Most of us are pretty familiar with the concept of recycling our paper and plastic materials. But what about their hybrid counterpart: the carton? Despite the second-life value, many cartons do not get recycled. In 2009, at least half a million tons of carton waste ended up in landfills. Here’s some helpful information that will help demystify the carton.
What Makes Up a Milk/Juice Carton?
Cartons are a type of packaging for food and beverage products you can purchase at the store. They are easy to recognize and are available in two types — shelf-stable (or aseptic) and refrigerated (gable-top).
Shelf-stable cartons, as the name suggests, are found on store shelves and are used mostly for juice, milk, soy milk, soup, broth, and wine. Refrigerated cartons are found in chilled sections of grocery stores and contain products like milk, juice, cream, and egg substitutes.
There are other products that are also called cartons — ice cream cartons and take-out cartons. From a recycling standing point, these are not the same as shelf-stable and refrigerated carton types and are not included in the recyclable carton category.
Paper, plastic, and aluminum are layered together to make cartons. A typical shelf-stable carton averages 74 percent paper, 22 percent plastic, and 4 percent aluminum. The refrigerated cartons skip the aluminum and usually stick to an 80 percent paper, 20 percent plastic combo.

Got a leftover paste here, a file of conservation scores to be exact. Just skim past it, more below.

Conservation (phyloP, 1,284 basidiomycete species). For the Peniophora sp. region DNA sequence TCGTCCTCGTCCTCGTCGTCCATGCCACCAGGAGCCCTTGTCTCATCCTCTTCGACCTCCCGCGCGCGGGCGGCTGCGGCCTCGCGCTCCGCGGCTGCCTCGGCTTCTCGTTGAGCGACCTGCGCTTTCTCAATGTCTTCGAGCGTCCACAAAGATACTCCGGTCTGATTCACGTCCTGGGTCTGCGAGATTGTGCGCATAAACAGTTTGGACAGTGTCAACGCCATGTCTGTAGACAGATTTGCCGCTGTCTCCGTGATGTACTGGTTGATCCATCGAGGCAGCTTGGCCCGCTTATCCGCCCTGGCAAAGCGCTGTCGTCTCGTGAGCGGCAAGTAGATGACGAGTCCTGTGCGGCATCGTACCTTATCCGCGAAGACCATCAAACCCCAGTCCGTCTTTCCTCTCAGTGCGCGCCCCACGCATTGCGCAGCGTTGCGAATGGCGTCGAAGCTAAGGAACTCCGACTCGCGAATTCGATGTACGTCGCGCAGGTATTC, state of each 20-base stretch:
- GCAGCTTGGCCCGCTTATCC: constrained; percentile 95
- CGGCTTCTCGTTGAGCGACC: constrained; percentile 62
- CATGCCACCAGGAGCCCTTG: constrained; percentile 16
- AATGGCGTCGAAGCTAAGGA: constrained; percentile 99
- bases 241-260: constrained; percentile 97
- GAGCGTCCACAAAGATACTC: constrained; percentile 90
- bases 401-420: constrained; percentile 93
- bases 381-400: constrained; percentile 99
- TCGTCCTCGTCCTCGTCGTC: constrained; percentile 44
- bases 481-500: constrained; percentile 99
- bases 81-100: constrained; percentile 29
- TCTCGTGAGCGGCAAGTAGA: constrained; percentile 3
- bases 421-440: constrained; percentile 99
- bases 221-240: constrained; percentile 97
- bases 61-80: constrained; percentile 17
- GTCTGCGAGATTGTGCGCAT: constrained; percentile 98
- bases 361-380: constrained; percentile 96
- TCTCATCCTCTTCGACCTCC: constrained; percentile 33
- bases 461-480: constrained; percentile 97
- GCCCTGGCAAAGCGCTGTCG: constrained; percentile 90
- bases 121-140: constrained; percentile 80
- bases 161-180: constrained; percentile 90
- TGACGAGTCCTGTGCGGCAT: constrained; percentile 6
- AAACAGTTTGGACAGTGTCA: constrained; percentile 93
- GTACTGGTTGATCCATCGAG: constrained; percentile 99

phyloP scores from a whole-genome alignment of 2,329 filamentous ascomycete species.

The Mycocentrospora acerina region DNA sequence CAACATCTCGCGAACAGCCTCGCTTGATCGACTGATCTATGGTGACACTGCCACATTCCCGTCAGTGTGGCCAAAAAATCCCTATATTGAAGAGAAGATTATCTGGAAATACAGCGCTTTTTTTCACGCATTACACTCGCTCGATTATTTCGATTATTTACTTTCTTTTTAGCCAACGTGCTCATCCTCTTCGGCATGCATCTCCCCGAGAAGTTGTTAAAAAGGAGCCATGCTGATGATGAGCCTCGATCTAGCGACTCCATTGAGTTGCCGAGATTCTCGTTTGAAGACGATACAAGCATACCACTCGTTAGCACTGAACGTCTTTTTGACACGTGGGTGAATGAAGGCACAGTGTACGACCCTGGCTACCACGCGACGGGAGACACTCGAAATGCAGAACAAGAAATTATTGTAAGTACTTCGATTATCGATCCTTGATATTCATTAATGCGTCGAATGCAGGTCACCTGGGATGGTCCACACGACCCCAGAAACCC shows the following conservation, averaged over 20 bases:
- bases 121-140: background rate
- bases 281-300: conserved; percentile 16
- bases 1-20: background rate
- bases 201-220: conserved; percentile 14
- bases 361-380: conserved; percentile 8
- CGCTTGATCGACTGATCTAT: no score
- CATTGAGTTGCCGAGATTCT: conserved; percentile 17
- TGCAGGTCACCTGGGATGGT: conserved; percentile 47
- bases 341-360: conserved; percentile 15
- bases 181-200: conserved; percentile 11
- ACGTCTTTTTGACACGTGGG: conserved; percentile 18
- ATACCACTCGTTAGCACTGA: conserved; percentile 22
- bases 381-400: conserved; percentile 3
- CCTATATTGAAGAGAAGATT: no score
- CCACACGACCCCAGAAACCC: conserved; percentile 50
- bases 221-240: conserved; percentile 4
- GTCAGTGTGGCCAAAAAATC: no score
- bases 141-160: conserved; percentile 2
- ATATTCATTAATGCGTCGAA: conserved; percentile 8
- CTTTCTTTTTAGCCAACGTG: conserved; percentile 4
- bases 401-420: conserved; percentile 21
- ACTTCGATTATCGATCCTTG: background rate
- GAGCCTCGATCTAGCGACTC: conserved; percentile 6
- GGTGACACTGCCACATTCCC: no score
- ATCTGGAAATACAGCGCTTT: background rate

Why Should I Recycle Cartons?
Recycling your cartons is a great way to keep unnecessary waste out of landfills, but your green contribution doesn’t stop there. The paper in cartons comes from a renewable resource that is responsibly replenished — trees! This means you are conserving energy by choosing a sustainable product package in the first place.
On top of that, cartons require fewer natural resources to transport due to their efficient product-to-packaging ratio. On average, a product sold in a shelf stable carton is 94 percent product and 6 percent packaging. This means fuel consumption and greenhouse gas emissions are reduced since they can be shipped using fewer trucks.